There’s something about a neo-noir novel (or movie, or tv show, or comic) that I can’t pass up, especially one with a great premise. The Last Policeman is about the end of the world: it’s coming and everyone knows the date. Asteroid 2011GV1, or Maia, is heading straight for earth. No question, it will hit. If you and everyone you knew only had a few months to live, what would you do? Hank Palace decides to keep working as a detective, even though most everyone else has given up. When he’s called into investigate an insurance salesman’s suicide, he’s convinced that it’s a murder. Even though no one quite believes him, he finds himself caught up in a story that’s much bigger than one man’s death.
The Last Policeman is a successful crime story, but that’s not really why I loved it. The crime itself and Palace’s attempt to solve it took a backseat to his observations about a world on the brink of destruction. People are committing suicide regularly, drug use is rampant and heavily controlled by whatever police force is left, and society is barely holding itself together.
While I was reading The Last Policeman, I kept wondering what it is about this gritty genre that I like so much. I’m not a big fan of traditional noir, mostly just unfamiliar with it, but there’s something about a noir story with a contemporary setting that I love. It’s partially growing up on crime shows and airport thrillers, combined with a desire for something a little bit deeper. For me, noir embodies this combination of action, plot, melodrama, and introspection that I just find irresistible. The stories seem so far from reality (at least far from my reality), but they still speak to this universal darkness, but also a kind of hopefulness.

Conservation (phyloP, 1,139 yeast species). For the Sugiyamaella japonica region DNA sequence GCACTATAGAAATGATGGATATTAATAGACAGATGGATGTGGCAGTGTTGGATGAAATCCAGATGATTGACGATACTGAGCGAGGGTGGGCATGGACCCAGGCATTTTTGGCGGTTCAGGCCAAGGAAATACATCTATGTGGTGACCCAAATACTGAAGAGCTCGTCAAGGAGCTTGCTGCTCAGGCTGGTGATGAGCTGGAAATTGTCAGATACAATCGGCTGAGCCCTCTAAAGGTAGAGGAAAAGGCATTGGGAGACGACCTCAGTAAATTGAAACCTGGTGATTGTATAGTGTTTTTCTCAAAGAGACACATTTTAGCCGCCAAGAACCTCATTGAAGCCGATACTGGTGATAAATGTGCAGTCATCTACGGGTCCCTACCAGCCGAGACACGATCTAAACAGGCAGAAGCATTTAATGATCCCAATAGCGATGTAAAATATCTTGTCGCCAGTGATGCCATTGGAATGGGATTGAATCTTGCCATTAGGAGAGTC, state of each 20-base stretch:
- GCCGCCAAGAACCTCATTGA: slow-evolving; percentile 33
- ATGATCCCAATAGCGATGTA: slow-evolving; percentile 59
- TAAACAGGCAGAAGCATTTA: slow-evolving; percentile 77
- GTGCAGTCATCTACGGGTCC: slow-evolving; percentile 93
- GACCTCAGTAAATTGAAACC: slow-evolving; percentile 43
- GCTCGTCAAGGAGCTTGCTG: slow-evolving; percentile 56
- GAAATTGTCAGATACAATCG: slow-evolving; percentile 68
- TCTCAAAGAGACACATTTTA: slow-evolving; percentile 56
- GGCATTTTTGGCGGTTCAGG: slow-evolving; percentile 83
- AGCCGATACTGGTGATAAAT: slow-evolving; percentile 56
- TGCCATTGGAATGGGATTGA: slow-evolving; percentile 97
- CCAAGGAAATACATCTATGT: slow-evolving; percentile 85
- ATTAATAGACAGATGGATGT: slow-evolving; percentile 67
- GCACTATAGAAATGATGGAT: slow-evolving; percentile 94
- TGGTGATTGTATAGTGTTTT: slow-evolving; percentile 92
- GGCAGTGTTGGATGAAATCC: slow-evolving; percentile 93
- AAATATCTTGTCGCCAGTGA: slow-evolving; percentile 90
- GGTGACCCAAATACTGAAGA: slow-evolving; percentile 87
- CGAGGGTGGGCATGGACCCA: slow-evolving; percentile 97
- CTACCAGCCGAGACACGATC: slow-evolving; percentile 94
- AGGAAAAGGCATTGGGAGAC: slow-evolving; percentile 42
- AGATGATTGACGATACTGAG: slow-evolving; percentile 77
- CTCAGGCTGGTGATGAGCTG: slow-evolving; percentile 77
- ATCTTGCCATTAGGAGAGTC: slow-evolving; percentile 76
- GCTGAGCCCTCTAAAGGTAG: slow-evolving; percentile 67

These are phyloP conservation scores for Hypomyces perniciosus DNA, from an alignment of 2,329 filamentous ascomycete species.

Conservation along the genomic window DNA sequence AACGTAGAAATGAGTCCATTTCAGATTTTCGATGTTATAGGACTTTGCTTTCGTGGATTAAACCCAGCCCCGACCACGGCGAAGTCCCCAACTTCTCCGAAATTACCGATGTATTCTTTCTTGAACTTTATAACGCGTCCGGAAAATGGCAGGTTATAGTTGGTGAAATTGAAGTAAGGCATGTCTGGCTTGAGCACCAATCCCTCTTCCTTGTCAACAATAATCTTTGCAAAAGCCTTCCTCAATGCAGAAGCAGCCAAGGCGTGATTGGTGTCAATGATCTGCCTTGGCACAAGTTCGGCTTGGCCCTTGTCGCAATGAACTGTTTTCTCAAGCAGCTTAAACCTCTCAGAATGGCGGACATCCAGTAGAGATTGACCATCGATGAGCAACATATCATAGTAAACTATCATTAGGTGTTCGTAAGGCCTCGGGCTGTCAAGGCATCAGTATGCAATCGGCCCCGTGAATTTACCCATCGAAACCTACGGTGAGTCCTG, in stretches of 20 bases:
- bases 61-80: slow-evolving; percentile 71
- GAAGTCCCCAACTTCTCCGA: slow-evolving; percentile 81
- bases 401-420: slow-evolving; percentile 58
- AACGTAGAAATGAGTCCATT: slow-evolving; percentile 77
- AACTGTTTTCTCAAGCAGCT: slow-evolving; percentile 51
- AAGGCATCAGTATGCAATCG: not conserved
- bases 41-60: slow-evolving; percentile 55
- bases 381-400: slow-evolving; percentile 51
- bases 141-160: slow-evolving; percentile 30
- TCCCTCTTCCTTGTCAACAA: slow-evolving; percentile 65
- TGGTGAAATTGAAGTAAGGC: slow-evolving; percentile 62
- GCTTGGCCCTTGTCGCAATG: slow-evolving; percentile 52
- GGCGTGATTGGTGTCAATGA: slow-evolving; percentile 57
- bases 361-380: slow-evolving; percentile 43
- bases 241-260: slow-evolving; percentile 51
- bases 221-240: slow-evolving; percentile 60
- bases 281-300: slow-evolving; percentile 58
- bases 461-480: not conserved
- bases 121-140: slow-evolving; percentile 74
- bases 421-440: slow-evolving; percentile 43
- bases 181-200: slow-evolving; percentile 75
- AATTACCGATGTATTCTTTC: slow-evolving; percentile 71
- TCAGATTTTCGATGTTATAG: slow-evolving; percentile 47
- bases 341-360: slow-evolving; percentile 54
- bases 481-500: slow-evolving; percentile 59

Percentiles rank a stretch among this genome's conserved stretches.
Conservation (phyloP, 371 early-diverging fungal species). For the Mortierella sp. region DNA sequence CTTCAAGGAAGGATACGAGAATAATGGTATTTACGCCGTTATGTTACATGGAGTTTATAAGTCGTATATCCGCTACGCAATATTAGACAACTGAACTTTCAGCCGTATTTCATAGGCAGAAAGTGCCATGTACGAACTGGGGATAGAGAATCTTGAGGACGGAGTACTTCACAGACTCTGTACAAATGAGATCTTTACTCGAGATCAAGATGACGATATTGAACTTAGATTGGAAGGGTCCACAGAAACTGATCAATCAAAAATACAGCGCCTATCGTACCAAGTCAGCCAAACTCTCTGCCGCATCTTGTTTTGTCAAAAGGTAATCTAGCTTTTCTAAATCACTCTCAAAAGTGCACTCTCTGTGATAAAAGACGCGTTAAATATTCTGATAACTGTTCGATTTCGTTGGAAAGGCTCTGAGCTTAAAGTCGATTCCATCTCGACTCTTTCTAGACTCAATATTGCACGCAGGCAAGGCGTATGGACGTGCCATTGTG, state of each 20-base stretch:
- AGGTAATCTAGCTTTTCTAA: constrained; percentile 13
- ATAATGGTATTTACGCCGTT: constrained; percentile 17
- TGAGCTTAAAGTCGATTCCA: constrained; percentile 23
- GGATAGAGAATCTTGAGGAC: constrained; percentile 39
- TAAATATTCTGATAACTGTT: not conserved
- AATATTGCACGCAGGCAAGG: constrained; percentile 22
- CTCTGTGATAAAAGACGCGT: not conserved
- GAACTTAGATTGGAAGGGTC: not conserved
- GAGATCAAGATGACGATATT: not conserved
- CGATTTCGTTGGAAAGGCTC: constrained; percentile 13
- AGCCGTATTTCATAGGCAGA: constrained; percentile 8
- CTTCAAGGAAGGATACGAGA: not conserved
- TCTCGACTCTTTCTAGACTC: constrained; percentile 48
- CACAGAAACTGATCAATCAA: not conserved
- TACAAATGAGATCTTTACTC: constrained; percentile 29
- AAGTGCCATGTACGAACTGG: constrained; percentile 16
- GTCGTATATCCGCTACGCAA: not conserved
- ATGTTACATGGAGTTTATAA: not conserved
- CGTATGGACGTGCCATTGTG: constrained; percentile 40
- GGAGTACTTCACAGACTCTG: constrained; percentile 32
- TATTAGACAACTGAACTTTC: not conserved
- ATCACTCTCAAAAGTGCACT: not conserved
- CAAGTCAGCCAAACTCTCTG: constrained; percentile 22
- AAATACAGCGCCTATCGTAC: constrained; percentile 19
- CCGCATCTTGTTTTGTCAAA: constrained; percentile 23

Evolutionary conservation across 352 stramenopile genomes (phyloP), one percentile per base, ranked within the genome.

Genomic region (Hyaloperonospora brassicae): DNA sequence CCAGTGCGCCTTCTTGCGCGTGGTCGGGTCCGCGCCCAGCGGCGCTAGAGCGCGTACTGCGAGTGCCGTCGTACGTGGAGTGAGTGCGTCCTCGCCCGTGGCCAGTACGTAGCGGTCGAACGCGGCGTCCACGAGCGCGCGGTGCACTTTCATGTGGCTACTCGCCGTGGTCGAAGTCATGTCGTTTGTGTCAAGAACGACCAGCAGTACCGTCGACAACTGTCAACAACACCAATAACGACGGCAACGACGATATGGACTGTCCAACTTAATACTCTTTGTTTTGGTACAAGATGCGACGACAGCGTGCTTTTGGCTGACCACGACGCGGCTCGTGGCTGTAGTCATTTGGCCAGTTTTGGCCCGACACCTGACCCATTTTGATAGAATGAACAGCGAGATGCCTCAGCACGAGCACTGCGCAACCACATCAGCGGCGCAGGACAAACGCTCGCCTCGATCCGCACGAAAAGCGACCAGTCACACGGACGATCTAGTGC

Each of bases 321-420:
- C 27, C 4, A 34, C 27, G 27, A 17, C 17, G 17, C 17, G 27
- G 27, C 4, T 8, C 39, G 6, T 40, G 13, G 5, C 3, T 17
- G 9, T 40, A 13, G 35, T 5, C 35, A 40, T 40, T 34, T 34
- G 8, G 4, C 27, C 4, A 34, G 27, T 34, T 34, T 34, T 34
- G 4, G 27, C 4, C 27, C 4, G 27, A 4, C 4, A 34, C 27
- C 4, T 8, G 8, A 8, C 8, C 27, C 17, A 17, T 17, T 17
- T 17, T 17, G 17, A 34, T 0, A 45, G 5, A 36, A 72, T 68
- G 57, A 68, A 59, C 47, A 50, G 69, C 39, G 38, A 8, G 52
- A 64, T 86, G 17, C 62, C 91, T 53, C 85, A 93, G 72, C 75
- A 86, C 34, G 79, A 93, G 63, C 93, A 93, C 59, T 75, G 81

I admit to a certain blind spot when it comes to the neo-noir. The Last Policeman occasionally dragged and I honestly wasn’t invested in the actual crime solving so much as the character study of both Hank Palace and our world right before it ends. There is also a sort of necessary blindness that comes from the first person narration: we only see each character as Detective Palace sees them. Unfortunately, he sees everyone as a little bit one-note, but that was consistent with his character and didn’t bother me, especially since the details about society as a whole were so poignant.
Suicide is a major theme in The Last Policeman. We see a character commit suicide, another one is suspected is suspected of it, and another one is revealed late in the book. Though it’s hard to pin down noir as a genre, the cynicism and hardness of the main character is always one of the first things that makes me think of noir. There are a lot of ways the cynicism can play out throughout the film or show or book, whatever it might be, but I like it best when there’s something to give the main characters a glimpse that their cynicism might not be the only answer to the world.
I started to say that I thought Palace is different from a lot of noir antiheroes because in a lot of ways he is very earnest, and moral almost to a fault. But that seems like a common theme in the noir genre as well, because the detectives are flawed, but also determined to find the truth at the expense of everything else. Maybe because it is the one honest thing they trust.
I won my copy of The Last Policeman from Quirk on Twitter.